USDA loans have some benefits, including a $0 down payment and looser credit guidelines than some other types of loans, but not all homes will qualify for this type of financing. USDA property eligibility is rooted in the program’s mission to help boost rural communities across the country.
In order to be eligible, the property needs to meet basic eligibility requirements set forth by the USDA. The USDA property eligibility requirements include occupancy, the physical condition of the home, and the rural area designation. It’s important for any prospective buyers to check the home’s eligibility before getting too deep in the process.
USDA Property Eligibility for Rural Areas
In order for the home to meet the rural definition, it needs to be located outside a city or town and not associated with an urban area.
Rural areas include a population that doesn’t exceed 10,000 or, when the population doesn’t exceed 20,000, the home isn’t located in a metropolitan statistical area and has a lack of mortgage credit for low income or moderate-income families.
If an area was once considered rural but then lost the destination in the last three Censuses, it could still be eligible if the population doesn’t exceed 35,000.
There is an interactive map to determine if a home meets the property eligibility requirements. Areas in red won’t be eligible for this type of loan. The property eligibility area can change yearly passed on population size and other factors.
While looking at the map can be a good start, the USDA will ultimately make a final determination about the eligibility once you complete a loan application.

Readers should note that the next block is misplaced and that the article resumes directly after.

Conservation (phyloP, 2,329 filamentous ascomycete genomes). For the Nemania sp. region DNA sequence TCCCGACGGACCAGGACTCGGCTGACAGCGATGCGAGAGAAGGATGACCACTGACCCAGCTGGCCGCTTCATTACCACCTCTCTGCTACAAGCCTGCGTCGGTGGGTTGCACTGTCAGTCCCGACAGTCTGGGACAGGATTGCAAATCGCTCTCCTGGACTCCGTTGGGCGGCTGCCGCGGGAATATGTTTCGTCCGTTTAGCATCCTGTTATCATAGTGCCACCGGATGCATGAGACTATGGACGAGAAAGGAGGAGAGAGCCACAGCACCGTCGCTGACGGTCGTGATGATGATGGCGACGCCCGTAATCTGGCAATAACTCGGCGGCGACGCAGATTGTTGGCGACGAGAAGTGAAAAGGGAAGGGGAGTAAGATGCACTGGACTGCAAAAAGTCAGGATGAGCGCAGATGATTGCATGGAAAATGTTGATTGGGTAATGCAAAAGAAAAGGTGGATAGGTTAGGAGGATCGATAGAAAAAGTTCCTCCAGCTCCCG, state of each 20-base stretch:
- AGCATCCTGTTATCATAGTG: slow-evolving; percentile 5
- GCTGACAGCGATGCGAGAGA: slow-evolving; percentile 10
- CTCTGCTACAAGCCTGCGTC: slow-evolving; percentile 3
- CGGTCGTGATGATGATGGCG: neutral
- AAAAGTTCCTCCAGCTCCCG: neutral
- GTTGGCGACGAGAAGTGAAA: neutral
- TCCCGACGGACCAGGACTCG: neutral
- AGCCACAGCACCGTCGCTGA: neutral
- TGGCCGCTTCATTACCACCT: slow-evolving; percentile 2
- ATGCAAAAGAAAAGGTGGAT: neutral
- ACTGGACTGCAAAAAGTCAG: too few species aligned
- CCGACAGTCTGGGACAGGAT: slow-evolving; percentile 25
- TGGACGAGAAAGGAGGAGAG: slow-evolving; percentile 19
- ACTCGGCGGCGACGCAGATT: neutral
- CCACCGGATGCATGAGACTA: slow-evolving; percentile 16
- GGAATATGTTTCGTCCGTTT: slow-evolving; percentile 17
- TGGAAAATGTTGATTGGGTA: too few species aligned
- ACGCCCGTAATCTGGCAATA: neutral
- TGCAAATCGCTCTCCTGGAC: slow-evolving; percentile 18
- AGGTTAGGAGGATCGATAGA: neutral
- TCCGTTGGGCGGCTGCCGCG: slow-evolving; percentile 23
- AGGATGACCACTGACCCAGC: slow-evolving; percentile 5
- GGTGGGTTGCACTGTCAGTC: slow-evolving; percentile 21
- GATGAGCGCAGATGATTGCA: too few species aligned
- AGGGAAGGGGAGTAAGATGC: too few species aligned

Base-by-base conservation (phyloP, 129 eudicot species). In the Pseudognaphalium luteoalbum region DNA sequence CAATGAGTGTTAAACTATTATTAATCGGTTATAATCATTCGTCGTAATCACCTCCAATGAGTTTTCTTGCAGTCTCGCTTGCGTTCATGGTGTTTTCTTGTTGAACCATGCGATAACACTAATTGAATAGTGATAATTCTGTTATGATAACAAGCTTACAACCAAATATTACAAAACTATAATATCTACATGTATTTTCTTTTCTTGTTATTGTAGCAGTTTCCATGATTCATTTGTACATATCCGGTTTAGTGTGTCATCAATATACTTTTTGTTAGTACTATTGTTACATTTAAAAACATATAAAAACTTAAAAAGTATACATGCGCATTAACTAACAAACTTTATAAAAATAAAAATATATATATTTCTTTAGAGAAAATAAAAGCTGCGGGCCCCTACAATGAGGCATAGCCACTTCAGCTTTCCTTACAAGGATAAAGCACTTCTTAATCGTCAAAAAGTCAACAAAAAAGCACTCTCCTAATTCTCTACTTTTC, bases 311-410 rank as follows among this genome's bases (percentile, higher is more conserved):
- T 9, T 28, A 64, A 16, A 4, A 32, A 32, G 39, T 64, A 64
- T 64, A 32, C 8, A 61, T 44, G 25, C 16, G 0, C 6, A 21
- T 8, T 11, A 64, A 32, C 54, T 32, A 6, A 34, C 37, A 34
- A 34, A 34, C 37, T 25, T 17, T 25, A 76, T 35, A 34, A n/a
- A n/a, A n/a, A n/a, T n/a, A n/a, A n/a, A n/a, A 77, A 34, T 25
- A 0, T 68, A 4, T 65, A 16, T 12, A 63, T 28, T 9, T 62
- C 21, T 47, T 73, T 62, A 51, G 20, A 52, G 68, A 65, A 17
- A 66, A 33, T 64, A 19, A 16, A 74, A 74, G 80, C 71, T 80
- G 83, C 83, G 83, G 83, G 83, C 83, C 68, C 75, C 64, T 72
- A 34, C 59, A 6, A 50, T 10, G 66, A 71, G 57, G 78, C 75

The USDA wants to make sure that the home you choose meets certain requirements to protect your interest and wellbeing. The home will need to be your primary residence.
There are many different property types that qualify, including new construction, modular or manufactured homes, townhomes or condos, and foreclosed homes. These loans are not used for investment properties, such as farms or vacation homes.
The home needs to be structurally sound and in good repair. A qualified appraiser needs to certify that the home meets the minimum property requirements.
Some of these standards include access to the property, functional cooling and heating, suitable plumbing, an operating electrical system, adequate roof, and the home must be structurally sound.
These loans will have a different and unique appraisal process compared to other types since the appraiser is making sure the property meets all the standards set forth, as well as determining the fair market value. These appraisers will not be as in-depth as a home inspection.
In addition to USDA property eligibility, there are other requirements f0r credit and income. The USDA doesn’t impose a minimum credit score, but the program does have income limits that are adjusted for family size to make sure that low- to middle-income families are getting the loans.
The program was designed to benefit these families, which is why the limits exist in the first place. The income limits will count toward all adult members but vary by household size and location. If there is a one to four-member household, the income limit is $82,700.